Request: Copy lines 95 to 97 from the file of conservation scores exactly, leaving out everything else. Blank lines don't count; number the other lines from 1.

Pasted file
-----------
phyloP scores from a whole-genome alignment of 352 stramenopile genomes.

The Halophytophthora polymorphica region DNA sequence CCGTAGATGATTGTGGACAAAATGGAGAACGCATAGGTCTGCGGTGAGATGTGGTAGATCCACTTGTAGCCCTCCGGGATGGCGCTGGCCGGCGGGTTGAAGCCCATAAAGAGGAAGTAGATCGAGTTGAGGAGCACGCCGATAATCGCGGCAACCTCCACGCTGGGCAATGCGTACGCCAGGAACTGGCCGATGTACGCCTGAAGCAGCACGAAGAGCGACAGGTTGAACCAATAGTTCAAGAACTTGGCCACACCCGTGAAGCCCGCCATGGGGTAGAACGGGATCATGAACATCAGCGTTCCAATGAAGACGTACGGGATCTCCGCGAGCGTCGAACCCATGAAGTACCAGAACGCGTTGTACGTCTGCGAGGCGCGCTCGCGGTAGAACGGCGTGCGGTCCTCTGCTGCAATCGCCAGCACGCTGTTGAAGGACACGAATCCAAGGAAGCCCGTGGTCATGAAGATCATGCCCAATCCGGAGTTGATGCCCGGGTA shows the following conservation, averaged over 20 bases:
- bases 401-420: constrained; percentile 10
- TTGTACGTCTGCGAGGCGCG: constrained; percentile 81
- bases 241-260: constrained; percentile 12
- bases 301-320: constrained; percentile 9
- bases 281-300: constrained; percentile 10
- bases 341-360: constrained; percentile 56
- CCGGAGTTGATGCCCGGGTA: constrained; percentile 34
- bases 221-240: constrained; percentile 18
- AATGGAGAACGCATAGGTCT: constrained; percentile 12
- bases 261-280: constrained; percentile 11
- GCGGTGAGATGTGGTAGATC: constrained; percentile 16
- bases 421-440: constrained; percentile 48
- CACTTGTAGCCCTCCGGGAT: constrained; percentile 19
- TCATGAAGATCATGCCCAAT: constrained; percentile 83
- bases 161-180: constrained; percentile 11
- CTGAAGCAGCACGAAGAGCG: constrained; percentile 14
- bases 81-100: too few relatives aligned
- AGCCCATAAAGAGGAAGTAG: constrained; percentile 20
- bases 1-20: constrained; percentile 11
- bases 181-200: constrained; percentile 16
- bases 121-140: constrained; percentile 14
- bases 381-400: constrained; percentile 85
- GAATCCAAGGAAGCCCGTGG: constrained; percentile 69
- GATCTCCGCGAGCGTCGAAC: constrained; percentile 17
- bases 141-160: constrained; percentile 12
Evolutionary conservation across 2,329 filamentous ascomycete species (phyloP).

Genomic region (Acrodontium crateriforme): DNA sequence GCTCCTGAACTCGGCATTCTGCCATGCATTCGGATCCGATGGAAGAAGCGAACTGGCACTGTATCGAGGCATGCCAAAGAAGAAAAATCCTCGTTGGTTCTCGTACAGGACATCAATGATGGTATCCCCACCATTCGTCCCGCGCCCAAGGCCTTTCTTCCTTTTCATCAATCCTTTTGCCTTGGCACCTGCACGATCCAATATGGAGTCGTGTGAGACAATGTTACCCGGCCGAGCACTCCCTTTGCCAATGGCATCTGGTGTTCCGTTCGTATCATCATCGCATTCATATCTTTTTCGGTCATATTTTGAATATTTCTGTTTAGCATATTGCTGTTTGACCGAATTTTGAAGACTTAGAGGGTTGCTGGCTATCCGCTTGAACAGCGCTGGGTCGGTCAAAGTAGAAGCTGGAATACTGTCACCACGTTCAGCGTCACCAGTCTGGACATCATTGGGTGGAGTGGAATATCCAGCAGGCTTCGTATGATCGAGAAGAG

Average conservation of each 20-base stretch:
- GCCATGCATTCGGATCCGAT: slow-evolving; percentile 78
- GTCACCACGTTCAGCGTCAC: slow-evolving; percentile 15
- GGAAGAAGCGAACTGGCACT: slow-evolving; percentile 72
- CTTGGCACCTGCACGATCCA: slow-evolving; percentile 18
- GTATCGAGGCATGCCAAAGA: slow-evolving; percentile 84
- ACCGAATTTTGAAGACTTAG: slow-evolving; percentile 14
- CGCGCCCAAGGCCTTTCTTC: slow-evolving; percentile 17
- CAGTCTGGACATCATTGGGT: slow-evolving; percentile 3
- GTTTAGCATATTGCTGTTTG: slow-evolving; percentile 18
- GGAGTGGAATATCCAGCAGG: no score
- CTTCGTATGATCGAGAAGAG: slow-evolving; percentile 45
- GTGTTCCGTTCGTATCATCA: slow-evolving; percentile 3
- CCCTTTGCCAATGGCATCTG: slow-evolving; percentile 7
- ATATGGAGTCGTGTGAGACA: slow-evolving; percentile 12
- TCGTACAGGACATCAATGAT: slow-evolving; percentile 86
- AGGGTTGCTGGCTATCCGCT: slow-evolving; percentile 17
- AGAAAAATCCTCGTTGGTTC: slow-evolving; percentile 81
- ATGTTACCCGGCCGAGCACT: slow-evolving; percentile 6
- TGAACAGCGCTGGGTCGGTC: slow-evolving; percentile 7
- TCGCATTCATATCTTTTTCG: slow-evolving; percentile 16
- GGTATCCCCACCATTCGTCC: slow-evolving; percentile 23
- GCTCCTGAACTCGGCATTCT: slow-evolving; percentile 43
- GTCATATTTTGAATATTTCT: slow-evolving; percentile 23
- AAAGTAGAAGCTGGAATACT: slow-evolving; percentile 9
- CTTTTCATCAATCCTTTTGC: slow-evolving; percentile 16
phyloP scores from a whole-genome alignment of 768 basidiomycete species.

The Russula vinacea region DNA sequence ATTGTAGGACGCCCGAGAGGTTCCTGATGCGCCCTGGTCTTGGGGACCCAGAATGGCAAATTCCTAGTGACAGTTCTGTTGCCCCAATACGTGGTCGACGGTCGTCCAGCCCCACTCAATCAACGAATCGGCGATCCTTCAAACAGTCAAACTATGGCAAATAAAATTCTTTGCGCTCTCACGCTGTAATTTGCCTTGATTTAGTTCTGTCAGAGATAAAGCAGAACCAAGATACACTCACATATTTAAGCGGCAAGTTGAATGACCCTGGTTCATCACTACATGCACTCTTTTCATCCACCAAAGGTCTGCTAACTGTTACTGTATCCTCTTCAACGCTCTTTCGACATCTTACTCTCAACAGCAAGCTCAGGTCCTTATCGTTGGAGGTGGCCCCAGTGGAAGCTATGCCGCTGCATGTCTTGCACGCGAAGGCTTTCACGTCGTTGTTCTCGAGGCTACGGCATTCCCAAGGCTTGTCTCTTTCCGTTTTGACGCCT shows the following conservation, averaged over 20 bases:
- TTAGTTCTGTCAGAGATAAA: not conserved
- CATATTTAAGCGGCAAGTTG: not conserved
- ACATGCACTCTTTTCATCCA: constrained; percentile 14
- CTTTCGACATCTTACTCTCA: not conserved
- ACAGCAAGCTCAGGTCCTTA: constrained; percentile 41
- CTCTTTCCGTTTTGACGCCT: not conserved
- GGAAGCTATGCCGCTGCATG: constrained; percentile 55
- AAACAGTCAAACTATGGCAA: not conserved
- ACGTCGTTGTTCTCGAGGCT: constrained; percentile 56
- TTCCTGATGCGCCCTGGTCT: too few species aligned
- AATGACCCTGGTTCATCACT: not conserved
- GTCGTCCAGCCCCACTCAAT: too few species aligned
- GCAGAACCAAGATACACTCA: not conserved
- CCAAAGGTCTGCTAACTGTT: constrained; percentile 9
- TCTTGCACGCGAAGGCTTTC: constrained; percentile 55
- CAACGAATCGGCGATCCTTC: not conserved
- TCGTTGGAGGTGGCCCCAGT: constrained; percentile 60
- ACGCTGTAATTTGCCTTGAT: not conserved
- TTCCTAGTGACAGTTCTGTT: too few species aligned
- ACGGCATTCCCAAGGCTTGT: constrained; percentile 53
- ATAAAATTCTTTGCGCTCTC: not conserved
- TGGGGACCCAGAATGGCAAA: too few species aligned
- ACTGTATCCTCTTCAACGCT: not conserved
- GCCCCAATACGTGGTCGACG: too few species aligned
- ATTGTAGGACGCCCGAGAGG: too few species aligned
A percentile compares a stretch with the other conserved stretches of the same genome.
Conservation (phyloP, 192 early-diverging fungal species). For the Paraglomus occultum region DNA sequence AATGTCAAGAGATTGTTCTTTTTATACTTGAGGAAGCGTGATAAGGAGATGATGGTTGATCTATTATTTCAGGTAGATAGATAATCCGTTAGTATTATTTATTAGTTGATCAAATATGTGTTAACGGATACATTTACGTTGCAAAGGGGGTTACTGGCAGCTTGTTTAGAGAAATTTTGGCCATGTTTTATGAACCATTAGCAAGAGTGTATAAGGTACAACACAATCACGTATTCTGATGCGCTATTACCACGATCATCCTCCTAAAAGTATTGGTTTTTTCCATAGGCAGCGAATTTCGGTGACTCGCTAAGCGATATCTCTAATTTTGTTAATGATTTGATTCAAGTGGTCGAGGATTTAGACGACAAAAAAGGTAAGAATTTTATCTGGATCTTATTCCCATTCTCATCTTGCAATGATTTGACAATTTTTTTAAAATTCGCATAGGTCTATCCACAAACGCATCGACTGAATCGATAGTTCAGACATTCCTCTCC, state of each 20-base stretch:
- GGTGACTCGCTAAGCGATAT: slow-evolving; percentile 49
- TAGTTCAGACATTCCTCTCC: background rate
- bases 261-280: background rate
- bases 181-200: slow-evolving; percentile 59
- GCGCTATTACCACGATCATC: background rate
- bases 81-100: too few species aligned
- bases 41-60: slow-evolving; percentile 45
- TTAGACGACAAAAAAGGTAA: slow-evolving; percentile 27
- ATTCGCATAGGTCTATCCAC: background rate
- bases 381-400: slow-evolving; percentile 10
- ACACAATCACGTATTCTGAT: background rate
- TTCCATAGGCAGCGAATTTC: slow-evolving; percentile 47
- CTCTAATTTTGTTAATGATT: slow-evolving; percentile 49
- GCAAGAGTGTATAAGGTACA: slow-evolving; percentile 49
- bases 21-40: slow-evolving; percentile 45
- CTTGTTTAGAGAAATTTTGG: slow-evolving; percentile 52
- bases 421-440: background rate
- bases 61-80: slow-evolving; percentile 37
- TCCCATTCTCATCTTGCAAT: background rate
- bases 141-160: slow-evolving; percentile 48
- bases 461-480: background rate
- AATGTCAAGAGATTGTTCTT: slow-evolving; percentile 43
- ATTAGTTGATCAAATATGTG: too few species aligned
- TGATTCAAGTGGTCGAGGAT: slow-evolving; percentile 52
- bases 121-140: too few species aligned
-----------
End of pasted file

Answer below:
- ACACAATCACGTATTCTGAT: background rate
- TTCCATAGGCAGCGAATTTC: slow-evolving; percentile 47
- CTCTAATTTTGTTAATGATT: slow-evolving; percentile 49